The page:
This past weekend we saw the 16th annual Pan Jiu Jitsu Championships, the largest ever at some 3200 competitors over four days. This represents a eightfold increase of competitors from the first Pan American games and in a big way represents the growth and popularity of sport Jiu Jitsu not only in the United States, but world wide. As is the case with seemingly every major tournament, the Internet buzz is going to include more than a few complaints. I think many of the more common complaints, and maybe some of the chatter from talking to some of the participants can be traced back to a simply root problem.
The Pan Jiu Jitsu Tournament is entirely too big.
On one hand, the IBJJF is to be commended for creating an event that attracts so many people, and it is obviously a logistical chore to cater to 3200+ participants. Despite the best efforts of many, there are bound to be a few problems stemming from having that many matches going on. A very simple solution would be to shrink the size of the tournaments.
That’s bound to be a controversial statement, and I’m sure a few people reading this are sure to call me crazy, but here me out.
The Pan Jiu Jitsu (actually all IBJJF tournaments) is an “Open Tournaments” i.e.: anyone can enter. While the Worlds might be the most prestigious tournament in the IBJJF calendar, because it is an open tournament it is technically no harder or more difficult to win than the Pans, or the Euros, or the smaller regional events because any officially ranked practitioner of Brazilian Jiu Jitsu under the IBJJF can officially enter any of the tournaments. It is feasible that a competitor could earn a “World Championship” without ever participating in a regional tournament.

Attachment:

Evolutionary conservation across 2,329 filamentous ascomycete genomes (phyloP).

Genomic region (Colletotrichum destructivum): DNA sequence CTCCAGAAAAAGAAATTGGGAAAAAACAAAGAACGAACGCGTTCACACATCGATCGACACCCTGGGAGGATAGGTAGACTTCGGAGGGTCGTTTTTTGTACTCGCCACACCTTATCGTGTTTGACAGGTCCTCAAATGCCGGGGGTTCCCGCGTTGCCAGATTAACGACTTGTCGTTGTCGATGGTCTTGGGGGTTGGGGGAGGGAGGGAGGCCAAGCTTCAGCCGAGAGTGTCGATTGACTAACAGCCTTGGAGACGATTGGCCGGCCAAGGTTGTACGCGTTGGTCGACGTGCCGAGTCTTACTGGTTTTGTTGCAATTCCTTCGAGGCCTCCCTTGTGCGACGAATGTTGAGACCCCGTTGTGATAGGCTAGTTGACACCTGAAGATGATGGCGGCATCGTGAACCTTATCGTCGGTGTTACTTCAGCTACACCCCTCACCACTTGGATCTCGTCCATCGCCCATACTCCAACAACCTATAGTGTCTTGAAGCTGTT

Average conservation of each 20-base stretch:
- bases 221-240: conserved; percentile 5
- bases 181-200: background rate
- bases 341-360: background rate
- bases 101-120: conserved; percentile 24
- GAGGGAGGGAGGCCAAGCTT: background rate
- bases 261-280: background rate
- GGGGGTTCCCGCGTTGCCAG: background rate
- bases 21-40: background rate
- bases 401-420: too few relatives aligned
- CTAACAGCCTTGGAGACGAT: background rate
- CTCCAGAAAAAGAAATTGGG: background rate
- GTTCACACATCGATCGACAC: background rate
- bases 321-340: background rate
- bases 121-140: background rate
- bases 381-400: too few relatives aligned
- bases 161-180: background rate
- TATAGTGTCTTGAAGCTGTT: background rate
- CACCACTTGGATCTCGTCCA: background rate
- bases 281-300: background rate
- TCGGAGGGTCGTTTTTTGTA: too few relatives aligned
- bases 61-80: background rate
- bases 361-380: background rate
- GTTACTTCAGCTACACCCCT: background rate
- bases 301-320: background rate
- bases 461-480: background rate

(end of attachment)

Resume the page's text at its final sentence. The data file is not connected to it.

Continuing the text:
I believe that Brazilian Jiu Jitsu is one of the few large combat sports that this would be the case. Virtually any other competition would require some sort of qualification process to even earn the right to compete for the title of world Championships.
In addition to growing the size of their major tournaments the IBJJF has also managed to successfully run a series of smaller regional tournaments across the United States, and it is reasonable to expect with the growth of Brazilian Jiu Jitsu world wide, that more regional tournaments are coming to other places that Brazilian Jiu Jitsu has developed a following.
So a solution is ready made then, if one would be willing to make the bold step.
Make the local regional tournaments qualifiers for the larger regional tournaments, and make the larger regional tournaments qualifiers for the worlds.
Example, a competitor who won the SF Open would then qualify for the Pans. If that competitor won the Pans they could then participate in the Worlds.
The most obvious benefit of this is that now the prestige behind each of these tournaments is more genuine. A World title would now mean that you went through a field of the current best of the best from all over the world, competitors that had to earn the right to compete at this level.
Come to think of it, this wouldn’t be such a bold step after all, because in the earlier days of the IBJJF, one had to qualify to compete in the Mundials (Brazilians at least had to).
By shrinking the size of the major tournaments, this also allows better use of the current resource capacity of the IBJJF as well. Smaller tournaments would offer less chance for mistakes to happen. Mistakes happen because of the sheer volume of matches and competitors that have to be managed, and also happen due to the fatigue of the officials involved.